M: Definitely, the best thing I’ve seen in terms of what works is mindfulness training. Mindfulness is basically the ability to be present in the moment, experience your thoughts and feelings, and purposely direct your attention to what’s going on right now, rather than dwell on something in the past or think about what might happen in the future. By focusing on the present, you’re actually exercising your mind’s ability to direct its attention. And just like working your muscles at the gym, working your “attention muscles” by focusing on the present moment helps you to better focus your attention in general. For this reason, mindfulness training is a big part of my coaching.
K: What do your clients specifically say about coaching that’s helped them?
M: There are a lot of things, but one thing that comes to mind is that they really appreciate being seen, heard and understood. People with ADD are living in a world dominated by linear thinkers, but they’re not linear thinkers themselves. So they often feel uncomfortable or out of place because their way of thinking is so different from the way that most people think. Knowing that they’re not weird, abnormal, etcetera, really helps them come to terms with their different way of thinking, and gives them the confidence that they can actually do something about it.
K: What are some of the positives about being ADD?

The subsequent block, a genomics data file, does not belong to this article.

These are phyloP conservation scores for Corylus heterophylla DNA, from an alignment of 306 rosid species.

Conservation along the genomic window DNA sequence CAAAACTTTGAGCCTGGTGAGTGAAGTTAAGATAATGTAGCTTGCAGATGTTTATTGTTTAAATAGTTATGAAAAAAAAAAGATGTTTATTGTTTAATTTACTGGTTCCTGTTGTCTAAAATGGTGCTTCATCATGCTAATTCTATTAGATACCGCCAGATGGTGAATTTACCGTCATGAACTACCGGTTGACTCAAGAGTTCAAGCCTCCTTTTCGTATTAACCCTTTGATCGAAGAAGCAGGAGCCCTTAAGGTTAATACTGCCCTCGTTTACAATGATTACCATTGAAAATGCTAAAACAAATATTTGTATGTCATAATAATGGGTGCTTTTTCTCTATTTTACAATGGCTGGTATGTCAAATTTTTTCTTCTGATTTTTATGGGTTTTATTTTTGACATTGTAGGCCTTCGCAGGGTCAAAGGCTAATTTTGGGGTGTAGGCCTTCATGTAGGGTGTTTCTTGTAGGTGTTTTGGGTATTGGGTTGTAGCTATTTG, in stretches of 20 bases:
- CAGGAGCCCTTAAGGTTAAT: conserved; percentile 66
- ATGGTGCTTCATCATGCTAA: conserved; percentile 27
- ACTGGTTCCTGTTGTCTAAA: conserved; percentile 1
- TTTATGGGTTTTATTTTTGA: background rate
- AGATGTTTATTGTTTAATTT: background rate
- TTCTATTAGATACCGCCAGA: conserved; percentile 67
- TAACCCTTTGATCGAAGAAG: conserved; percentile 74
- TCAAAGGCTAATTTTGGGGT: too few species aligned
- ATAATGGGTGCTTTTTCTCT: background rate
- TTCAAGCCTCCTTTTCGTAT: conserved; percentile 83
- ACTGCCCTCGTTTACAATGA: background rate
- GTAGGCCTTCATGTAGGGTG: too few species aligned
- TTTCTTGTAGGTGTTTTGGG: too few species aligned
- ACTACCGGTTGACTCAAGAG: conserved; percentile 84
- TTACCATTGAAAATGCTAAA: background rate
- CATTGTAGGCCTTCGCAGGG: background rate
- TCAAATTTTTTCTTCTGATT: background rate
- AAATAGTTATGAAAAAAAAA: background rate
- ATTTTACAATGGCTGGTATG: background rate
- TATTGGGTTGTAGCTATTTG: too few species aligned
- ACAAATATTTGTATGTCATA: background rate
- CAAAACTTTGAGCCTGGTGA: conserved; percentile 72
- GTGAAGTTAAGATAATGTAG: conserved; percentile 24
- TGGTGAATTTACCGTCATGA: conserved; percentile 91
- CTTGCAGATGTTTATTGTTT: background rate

M: Great question! As I mentioned before, ADD is a different way of thinking. And there are a lot of good things about ADD, if you can channel them correctly. Maybe the biggest benefit that ADDers have is the ability to “think outside the box”. People with ADD are amazingly creative and innovative. In fact, some researchers looking at Leonardo DaVinci’s notebooks once speculated that he may have had ADD, since his notebooks appeared disorganized and lacking in any traditional linear organization. In fact, it’s speculated that Leonardo’s non-linear approach may have been the reason he was able to achieve so many things in so many different domains, such as art, science, and architecture. His ability to link things together that otherwise seemed unconnected is the hallmark of the ingenious or “good” side of ADD.
K: Thank you for taking the time to talk with us today!
M: My pleasure!